India’s poor will not be wished away by Ashoka Modi

India is commonly hailed as a coming global economic superpower. Yet it has fundamental problems. The greatest is the extreme poverty of an increasing number of its citizens, which its present government tries to conceal. In stark contrast is the wealth of a tiny minority. Beware the official hype.

The last comprehensive consumption-expenditure survey in 2012 showed 22% living in poverty. The government junked a 2018 survey when leaked data indicated an increase in the poverty rate. Not surprisingly, the new partial consumption figures generated much excitement. Hastily, Surjit Bhalla, India’s former executive director at the IMF, and economist Karan Bhasin proclaimed – ­under the Brookings Institution’s imprimatur – that extreme poverty has been “eliminated.” But while such misuse of statistics will amplify the India hype in elite echo chambers, poverty remains deeply entrenched in India and broader deprivation appears to have increased as inflation erodes incomes of the poor.


Key Points


Critics of Brexit are as quick to jump on the perceived failures of Britain’s newly independent trade policy as they are slow to acknowledge the successes. Remainers in the media and will no doubt point to the failure to reach an agreement with Canada as evidence that Britain is floundering outside the EU. This is wrong on two counts. First, it is one failure amongst a sea of successes. Second, being in a position to walk away from talks without a deal is one of the benefits of an independent trade policy, and shows Britain is strong enough to stand up for itself on the world stage.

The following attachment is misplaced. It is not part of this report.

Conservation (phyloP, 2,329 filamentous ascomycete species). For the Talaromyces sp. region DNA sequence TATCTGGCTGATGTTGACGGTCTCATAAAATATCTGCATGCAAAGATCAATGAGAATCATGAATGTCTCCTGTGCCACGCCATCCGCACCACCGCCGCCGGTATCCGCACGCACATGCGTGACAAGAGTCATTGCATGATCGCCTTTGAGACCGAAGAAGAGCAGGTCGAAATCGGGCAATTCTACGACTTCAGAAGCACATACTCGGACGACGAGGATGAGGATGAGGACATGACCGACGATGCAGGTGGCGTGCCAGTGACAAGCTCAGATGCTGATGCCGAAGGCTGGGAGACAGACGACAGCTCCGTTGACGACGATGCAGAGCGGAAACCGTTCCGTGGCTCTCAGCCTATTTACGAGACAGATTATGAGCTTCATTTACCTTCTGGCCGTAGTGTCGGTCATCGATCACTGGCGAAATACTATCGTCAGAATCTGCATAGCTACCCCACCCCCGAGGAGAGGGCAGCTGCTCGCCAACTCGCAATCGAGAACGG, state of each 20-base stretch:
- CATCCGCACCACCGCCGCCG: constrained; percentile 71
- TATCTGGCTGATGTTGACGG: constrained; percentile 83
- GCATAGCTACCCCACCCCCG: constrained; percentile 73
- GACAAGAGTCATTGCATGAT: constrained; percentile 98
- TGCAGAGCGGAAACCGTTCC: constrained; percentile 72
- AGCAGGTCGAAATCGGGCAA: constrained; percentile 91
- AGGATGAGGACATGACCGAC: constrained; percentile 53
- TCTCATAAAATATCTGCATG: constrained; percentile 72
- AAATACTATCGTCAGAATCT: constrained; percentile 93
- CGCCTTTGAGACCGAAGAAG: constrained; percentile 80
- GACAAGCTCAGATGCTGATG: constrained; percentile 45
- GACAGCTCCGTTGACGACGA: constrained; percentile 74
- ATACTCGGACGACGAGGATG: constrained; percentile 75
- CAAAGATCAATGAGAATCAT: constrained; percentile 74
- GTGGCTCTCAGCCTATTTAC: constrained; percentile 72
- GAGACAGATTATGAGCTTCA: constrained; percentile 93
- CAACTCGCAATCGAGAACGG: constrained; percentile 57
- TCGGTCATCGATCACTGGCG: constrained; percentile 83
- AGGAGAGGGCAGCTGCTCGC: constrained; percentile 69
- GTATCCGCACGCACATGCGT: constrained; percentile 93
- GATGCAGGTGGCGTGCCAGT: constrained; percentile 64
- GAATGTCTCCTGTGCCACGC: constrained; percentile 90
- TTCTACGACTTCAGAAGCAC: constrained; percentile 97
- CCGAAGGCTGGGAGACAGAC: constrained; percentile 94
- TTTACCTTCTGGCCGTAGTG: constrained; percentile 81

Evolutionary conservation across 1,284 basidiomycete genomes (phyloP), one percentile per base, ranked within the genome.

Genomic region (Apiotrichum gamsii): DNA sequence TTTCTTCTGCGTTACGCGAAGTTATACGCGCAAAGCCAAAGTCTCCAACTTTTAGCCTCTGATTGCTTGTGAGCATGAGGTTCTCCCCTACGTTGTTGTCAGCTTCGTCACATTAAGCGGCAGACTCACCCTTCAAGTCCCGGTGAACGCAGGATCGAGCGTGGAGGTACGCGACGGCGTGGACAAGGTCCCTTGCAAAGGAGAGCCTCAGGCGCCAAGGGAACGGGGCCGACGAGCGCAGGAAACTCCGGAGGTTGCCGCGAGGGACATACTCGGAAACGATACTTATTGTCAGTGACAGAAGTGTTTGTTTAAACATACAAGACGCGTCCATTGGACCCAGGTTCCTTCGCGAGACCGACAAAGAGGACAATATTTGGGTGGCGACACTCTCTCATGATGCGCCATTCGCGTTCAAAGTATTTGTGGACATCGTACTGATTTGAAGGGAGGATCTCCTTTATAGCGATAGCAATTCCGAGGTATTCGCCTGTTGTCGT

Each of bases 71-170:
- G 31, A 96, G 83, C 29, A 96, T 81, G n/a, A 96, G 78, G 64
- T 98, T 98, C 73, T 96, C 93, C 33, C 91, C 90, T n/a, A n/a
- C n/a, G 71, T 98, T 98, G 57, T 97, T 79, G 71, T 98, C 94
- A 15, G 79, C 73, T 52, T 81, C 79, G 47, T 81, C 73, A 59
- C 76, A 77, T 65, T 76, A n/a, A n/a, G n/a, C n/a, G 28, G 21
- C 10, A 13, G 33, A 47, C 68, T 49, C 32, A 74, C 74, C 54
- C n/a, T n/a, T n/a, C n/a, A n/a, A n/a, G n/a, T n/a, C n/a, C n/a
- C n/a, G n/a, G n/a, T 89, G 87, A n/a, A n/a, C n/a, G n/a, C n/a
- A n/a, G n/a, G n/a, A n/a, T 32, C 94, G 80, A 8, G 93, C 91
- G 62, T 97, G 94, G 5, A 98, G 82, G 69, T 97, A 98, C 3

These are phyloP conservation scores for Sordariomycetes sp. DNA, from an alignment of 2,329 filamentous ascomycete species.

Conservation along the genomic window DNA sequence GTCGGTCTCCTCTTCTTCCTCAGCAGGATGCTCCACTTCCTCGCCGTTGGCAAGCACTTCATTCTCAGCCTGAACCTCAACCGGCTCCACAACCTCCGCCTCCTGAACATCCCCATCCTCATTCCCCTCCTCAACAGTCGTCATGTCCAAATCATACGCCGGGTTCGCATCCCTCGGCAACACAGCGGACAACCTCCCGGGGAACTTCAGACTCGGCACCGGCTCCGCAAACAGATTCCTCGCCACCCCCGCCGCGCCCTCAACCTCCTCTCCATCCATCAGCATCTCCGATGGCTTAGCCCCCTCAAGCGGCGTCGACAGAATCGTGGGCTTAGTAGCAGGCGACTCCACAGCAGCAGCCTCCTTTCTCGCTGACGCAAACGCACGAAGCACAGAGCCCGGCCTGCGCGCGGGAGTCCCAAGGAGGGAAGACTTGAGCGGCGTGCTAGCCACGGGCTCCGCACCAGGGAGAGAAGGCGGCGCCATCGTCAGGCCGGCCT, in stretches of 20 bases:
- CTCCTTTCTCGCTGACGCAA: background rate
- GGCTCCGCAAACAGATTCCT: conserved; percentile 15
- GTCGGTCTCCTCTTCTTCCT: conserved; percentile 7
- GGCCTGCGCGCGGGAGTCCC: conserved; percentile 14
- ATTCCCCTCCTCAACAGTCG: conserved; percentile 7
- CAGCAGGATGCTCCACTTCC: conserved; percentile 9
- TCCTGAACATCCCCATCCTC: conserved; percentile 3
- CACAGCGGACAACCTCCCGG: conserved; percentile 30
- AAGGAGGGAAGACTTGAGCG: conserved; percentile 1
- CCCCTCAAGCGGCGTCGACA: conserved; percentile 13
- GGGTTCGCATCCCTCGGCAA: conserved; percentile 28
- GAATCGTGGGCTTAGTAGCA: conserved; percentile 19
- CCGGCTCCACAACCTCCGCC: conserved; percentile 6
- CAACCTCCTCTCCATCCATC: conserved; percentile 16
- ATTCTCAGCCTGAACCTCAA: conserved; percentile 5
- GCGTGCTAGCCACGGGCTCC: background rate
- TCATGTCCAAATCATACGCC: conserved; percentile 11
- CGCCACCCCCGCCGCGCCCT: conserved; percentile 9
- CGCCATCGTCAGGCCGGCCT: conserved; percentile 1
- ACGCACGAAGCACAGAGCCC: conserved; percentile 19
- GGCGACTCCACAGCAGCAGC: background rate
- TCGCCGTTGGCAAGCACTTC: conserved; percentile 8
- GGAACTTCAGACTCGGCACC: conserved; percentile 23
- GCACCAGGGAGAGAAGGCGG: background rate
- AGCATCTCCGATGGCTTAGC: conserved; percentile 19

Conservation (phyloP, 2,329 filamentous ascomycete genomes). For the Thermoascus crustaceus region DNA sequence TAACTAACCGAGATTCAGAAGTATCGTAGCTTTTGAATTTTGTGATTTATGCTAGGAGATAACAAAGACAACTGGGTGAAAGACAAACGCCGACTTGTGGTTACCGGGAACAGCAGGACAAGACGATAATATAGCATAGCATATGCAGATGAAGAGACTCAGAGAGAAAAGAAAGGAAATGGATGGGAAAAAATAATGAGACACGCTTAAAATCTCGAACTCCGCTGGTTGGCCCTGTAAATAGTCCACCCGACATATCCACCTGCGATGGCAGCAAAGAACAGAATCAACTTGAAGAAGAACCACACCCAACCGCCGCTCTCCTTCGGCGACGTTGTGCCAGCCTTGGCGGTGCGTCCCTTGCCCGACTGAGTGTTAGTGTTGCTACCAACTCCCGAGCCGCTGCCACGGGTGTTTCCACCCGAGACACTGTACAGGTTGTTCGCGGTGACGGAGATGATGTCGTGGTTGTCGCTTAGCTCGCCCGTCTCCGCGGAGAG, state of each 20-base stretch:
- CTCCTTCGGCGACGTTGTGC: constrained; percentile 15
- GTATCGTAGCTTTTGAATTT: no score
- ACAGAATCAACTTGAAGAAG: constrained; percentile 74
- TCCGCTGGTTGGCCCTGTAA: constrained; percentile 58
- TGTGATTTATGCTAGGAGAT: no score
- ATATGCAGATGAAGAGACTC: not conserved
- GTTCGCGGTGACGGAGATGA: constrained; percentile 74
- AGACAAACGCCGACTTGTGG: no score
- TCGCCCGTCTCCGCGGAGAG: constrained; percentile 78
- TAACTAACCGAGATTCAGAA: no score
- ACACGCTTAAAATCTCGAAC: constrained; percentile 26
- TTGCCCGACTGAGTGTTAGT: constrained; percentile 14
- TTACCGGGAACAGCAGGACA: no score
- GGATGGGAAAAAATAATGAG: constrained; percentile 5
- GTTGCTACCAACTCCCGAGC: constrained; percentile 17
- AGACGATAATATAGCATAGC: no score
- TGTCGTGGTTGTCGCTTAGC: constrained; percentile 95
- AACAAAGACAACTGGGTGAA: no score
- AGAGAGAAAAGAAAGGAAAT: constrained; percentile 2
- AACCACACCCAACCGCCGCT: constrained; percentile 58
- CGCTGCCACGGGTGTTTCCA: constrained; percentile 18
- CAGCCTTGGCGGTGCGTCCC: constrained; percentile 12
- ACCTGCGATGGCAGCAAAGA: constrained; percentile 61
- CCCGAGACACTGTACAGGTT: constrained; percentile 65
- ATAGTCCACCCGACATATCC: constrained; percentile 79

For a country that had not conducted its own trading negotiations for more than 40 years, Britain’s progress in the last 8 has been remarkable. The failure of negotiations with Canada should be understood alongside the many successful negotiations that have been concluded. 3 new bilateral deals, joining a free trade bloc in the pacific, 2 digital trade deals, and ongoing negotiations on 6 other deals (not including Canada).

But even taken in isolation, the fact that Britain has walked away from negotiations with Canada is not a sign of failure. Compare the position of Britain to that of those still members of the EU. 10 member states have failed to ratify the EU’s trade agreement with Canada, with many lawmakers convinced that it is a bad deal for their constituents. But their protests make no difference. The bureaucrats in Brussels impose the deal with the cooperation of heads of state regardless of what legislatures, let alone electorates, say.

Being able to back out of bad deals is a privilege of being a country responsible for making its own trade deals. Instead of being saddled with arrangements that are detrimental to British interests, Britain can ensure that all its trade agreements are beneficial, the bad ones put aside. If the picture painted by remainers were true, if Britain were helpless on the world stage, then we would be taking any deal we can get. The fact that we are in a position to walk away from negotiations when they are not yielding the right results is testament to Britain’s strength as an independent trading nation.

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Briefings For Britain